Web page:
DP: Moving away from baseball for a little bit, one of the things in Wharton that you are taught early on is about different leadership styles and how different people use different styles in situations. How would you describe your own leadership style and how you work with other people on a daily basis?
SA: I do think leadership is important and it is interesting since I don’t think the same leadership style works in all leadership situations. Some people have the ability to be effective leaders across a number of different sets of circumstances but not everybody.
My personal approach is I think people are the most important thing but ultimately, the way you leverage the quality of the people is through structure and systems. I’m really very process oriented and project driven. I try not to be limited by that information. There is always the question of how much information do you have to have before you make a decision. If you wait too long, that can be as unfortunate as being too early.
But my own style is [that] I try to be professional but friendly. When I got into baseball, I didn’t have any baseball experience. So you say to yourself, ‘How do I survive in this environment?’ Part of my credibility was that I had been in the Marines overseas. Part of it was that I had a Harvard Law degree.
But other things that are less obvious, I kept my mouth shut. I deferred to people who had more notoriety in the game and experience. I answered questions when people asked me. I was typically the only lawyer in the room in GM meetings and things like that.
I didn’t dress like a lawyer. I wore jeans and I tried to dress down a little bit. I tried to stay fit. There are a lot of different ways of doing it to create a level of acceptance and credibility that I didn’t have based on my professional background in baseball and hopefully survive until you did have credibility in the game.
I wouldn’t say I like to make decisions on a collaborative basis but I do like collegiality. I like to make people feel like they are a participant and if they have something useful to say, they seem to be able to say it without fear of mockery. And that probably goes all the way back to the Marine Corps. Sometimes, squad leaders are the smartest people in the room.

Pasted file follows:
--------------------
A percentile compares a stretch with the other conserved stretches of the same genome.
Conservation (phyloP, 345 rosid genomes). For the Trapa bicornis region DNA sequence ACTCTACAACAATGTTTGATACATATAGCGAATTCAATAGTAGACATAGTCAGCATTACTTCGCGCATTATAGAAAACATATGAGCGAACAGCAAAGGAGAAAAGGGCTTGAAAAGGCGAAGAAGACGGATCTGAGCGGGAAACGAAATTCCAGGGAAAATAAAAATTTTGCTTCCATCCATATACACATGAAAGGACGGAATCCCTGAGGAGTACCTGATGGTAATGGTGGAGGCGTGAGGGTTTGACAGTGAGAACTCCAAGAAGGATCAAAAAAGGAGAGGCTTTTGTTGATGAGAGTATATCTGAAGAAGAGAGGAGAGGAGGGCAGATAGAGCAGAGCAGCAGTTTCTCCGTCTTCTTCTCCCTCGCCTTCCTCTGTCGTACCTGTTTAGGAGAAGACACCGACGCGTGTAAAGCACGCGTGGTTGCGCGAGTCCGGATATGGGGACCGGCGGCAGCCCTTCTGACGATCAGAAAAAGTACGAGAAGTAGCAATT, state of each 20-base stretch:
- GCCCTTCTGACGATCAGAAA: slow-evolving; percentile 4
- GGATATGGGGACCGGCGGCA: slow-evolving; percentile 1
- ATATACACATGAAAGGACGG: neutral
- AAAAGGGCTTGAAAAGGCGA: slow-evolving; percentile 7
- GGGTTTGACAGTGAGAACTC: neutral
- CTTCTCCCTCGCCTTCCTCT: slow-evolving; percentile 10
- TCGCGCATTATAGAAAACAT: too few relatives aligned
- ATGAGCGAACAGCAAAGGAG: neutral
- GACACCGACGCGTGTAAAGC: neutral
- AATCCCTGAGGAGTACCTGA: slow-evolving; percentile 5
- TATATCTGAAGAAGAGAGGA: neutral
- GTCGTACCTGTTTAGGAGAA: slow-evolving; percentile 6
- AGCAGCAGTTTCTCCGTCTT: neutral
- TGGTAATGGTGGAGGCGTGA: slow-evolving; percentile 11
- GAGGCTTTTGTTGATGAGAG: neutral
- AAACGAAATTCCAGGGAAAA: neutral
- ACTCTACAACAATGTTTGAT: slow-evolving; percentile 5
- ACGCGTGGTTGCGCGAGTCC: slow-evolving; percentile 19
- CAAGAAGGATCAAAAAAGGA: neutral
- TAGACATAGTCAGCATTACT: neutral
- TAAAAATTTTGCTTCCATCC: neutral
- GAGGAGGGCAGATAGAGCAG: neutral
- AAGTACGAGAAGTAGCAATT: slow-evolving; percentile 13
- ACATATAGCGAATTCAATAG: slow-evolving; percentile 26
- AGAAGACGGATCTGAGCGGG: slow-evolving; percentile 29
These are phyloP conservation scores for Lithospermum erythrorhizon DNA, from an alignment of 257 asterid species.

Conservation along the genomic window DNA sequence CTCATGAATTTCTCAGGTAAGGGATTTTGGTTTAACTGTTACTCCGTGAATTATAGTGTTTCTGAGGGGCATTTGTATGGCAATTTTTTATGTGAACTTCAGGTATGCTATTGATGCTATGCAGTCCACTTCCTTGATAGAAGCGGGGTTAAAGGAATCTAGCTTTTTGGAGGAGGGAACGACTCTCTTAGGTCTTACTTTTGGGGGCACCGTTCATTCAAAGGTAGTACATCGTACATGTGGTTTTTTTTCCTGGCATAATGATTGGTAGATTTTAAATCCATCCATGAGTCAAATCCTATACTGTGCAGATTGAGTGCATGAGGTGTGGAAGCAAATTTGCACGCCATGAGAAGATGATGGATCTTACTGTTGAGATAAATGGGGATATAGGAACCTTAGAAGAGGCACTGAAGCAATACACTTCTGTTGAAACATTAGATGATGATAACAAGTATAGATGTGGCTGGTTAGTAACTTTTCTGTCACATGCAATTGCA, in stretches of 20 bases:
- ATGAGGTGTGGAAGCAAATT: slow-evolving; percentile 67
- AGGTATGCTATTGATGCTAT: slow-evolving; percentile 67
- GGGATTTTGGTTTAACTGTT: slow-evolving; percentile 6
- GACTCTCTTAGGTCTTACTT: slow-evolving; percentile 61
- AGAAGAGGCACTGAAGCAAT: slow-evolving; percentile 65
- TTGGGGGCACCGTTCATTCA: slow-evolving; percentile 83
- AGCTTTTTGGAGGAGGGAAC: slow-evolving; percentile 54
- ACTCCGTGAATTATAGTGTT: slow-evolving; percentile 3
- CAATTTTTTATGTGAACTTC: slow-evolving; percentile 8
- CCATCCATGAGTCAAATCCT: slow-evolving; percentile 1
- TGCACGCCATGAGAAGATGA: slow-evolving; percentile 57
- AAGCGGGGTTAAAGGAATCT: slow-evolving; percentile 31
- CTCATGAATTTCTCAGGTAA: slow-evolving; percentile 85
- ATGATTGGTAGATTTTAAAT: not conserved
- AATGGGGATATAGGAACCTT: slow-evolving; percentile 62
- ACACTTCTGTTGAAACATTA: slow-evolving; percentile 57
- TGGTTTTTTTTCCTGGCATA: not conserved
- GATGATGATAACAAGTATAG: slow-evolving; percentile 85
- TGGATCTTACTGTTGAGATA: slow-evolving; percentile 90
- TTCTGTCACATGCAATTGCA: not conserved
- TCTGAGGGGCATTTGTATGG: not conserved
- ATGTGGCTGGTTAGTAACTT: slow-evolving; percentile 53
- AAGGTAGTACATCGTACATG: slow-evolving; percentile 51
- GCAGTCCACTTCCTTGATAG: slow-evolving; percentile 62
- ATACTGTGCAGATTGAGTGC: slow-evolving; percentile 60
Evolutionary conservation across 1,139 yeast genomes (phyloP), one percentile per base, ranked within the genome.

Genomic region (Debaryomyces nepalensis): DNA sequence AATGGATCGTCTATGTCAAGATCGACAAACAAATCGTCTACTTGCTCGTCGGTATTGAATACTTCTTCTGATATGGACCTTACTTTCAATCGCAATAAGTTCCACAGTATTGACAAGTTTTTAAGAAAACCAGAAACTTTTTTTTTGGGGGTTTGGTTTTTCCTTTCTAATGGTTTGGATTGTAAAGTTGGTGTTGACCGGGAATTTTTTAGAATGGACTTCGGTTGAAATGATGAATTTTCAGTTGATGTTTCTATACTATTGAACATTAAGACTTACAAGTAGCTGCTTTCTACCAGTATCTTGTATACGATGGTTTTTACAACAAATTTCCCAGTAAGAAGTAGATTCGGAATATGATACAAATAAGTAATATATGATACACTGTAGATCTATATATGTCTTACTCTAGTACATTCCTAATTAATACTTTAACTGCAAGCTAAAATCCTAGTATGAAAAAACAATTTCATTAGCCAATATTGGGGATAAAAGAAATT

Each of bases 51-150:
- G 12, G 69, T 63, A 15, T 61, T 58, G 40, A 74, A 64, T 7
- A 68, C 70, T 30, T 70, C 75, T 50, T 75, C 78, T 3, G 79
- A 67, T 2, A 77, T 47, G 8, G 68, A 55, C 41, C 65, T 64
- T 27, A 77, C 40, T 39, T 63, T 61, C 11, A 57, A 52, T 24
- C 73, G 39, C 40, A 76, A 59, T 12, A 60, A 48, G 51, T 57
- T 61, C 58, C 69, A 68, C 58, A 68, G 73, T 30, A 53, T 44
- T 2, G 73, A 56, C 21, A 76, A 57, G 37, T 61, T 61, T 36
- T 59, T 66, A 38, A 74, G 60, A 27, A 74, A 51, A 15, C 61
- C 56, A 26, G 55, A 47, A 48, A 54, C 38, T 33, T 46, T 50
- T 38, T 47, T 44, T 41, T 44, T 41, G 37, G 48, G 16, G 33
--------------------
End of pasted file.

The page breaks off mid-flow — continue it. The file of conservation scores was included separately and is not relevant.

DP: With spring training coming up, what is your excitement level going into each season? And, as general manager, what do you think is the most important part of your job? Is it the offseason or the constant day-by-day throughout the year?
SA: I do like the seasonal nature of the game. I always look forward to spring training, not because it is going to be warm and we get to go to Florida or Arizona, but because of the uncertainty of what is going to happen. The emergence of younger players, older players making a comeback.
It is kind of a rebirth and that’s what I love. In fact, it is probably a weakness of mine since I hate to trade young players because I just enjoy waiting for them to arrive. Of course, many of them never do. That to me is the most enjoyable thing.
As far as the rest of the year is concerned, there are two levels of involvement. One is the day-to-day, week-in, week-out, which changes depending on whether you are in season or out of season or how you are playing. But there’s a maintenance element to it. You’ve got to keep things moving, whether you are dealing with the media or scouting and so forth.
But for a general manager, the probably two or three most important periods are the trade deadline during the season and then the winter meetings in the offseason. That’s when you’ve got to produce. That’s when the spotlight is on you. We’re not playing games, it’s about building the team. Those can be the most focused periods of the year.
DP: So with spring training almost here and the winter meetings gone, what do you think about your team this year?
SA: We’re still looking for more players. The offseason develops over time in segments and right now there are still a lot of players out there. The question with teams is how much money do they have left and what are they’re needs.
I like our team for a couple of reasons. The last three years, the strategy I have tried to articulate is threefold: acquire talent and develop talent, create more payroll flexibility, we had a lot of long-term contracts that were just not performing, and third, try and win as many games as you can without compromising one and two.
Now, we’ve turned a corner a little bit, and I’d say that now we want to win as many games as we can while being mindful of one and two but not letting those control our decision making with respect to winning and losing.
So I think we’ve turned a corner and that’s important. We’ve spent some money. Putting aside whether we’ve spent it wisely or not, I think we’ve spent the fifth-most of any team in Major League Baseball on free agents this offseason. Now the Yankees are at [$480 million]. We are at [$85 million] but we’re still the fifth-largest expenditure in the offseason. And we might do something else before spring training starts.
The other thing is that we have some good young players starting to emerge at the major league level and that is always exciting to see how they will do. But we’ve got some highly-touted prospects and a lot of them are coming to Spring Training so it will be fun to see what they do.